Cory Stipp has always loved coffee.
He remembers his first pour over. And the first time he sat down for a cup of coffee with his grandmother. It was that love that led him to open his first business, Quay Coffee, in 2012.
“It was very intimidating,” says Stipp, who sold Quay to fellow local roaster Thou Mayest in April. “It’s scary, but you just kind of dig your heels in. You read numerous books and articles online.”
He also visited other coffee shops to count the number of customers that came in and how many coffee orders they took with them—his way of creating business-model projections.
But what made Quay stand out in the seven years Stipp owned it was how his staff related to customers. “In the hiring process, I try make sure our people are relational and they care for other people,” Stipp says. “And that’s something you can’t teach.”
He also actively brought in coffee from outside of the Kansas City area, using roasters from coast to coast, as well as Canada. That venture expanded in 2017 when Stipp and his friend, Dominic Scalise, sought a way to do business together. They approached the Nelson-Atkins Museum of Art about bringing Quay to the space, and the shop opened there in December 2017. Two years later, they sold Quay to Thou Mayest. Stipp says he knew the owners of Thou Mayest would continue the same way of caring for the community that he instituted at Quay.
“My mind was trying to wrap itself around, ‘What does this look like for me?’ It’s like I’m selling my baby,” he says. “Honestly, it was just they gave me a great offer, and I felt like it was a good time if I’m expanding to do Apogee, which has more facets to it.”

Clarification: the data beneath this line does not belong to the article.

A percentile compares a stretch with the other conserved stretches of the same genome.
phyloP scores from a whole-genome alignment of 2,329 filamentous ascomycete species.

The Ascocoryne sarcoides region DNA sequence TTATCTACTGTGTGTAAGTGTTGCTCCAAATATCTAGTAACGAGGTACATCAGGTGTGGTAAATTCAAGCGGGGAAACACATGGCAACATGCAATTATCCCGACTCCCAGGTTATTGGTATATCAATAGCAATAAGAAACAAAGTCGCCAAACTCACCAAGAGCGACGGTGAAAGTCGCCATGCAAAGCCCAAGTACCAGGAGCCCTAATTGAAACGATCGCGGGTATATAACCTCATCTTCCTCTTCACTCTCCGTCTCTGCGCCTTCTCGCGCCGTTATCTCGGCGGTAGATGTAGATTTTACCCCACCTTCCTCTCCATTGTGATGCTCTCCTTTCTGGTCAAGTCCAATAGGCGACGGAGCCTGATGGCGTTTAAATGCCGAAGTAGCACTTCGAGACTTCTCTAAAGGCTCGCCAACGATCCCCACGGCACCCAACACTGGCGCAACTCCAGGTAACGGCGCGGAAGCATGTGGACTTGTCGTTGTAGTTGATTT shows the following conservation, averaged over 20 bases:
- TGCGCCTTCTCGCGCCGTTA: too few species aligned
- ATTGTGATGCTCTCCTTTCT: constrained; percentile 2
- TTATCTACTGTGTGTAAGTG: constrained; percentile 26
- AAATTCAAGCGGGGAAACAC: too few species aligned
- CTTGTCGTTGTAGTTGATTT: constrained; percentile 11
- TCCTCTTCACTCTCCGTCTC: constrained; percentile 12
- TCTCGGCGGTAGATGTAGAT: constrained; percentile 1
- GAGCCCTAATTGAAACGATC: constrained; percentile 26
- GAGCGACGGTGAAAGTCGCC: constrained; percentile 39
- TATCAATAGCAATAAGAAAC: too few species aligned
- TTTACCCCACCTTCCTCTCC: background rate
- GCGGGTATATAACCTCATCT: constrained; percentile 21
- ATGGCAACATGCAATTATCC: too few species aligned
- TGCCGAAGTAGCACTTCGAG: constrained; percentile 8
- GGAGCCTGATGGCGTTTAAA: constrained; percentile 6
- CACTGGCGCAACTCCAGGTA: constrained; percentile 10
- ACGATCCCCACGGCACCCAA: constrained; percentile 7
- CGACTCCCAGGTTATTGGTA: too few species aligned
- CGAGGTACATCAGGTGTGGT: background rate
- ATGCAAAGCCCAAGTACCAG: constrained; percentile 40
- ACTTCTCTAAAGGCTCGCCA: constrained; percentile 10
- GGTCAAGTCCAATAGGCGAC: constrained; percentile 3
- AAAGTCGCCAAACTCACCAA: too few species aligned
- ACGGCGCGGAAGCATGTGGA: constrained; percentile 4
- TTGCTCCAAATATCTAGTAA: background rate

Apogee Coffee and Draft is Stipp’s latest endeavor, which will take his passion for coffee and building relationships across the state line and into a new environment. “People want to go to a place where they’re going to be comfortable. That’s what we practiced at Quay,” he says. “That’s what made that business just bloom and blossom. I’m taking that same mindset and the creative aspects of what can we do with coffee.”
ROKC owners Frank and Andrew Potter approached Stipp in fall 2017 about opening a coffee shop at the rock-climbing gym’s Olathe location. Stipp says his goal is to create an environment where Apogee is somebody’s “third space,” between work and home. The shop will feature a full craft coffee bar, as well as craft beer both on tap and in bottles or cans—oh, and a full menu.
“It’s distinctly different from Quay,” he says.
Since he first got involved in the Kansas City coffee industry, one of the main changes he has seen is the consumer’s knowledge. For example, when Quay opened in 2012 not everyone knew what a pour over was. “Consumers now have a better palate because of all the great coffee shops in the area,” Stipp says. “That’s why I feel safe going into Olathe. It used to be very Starbucks country. I think now people are wanting something more local and more personal.”
Apogee is expected to open next month.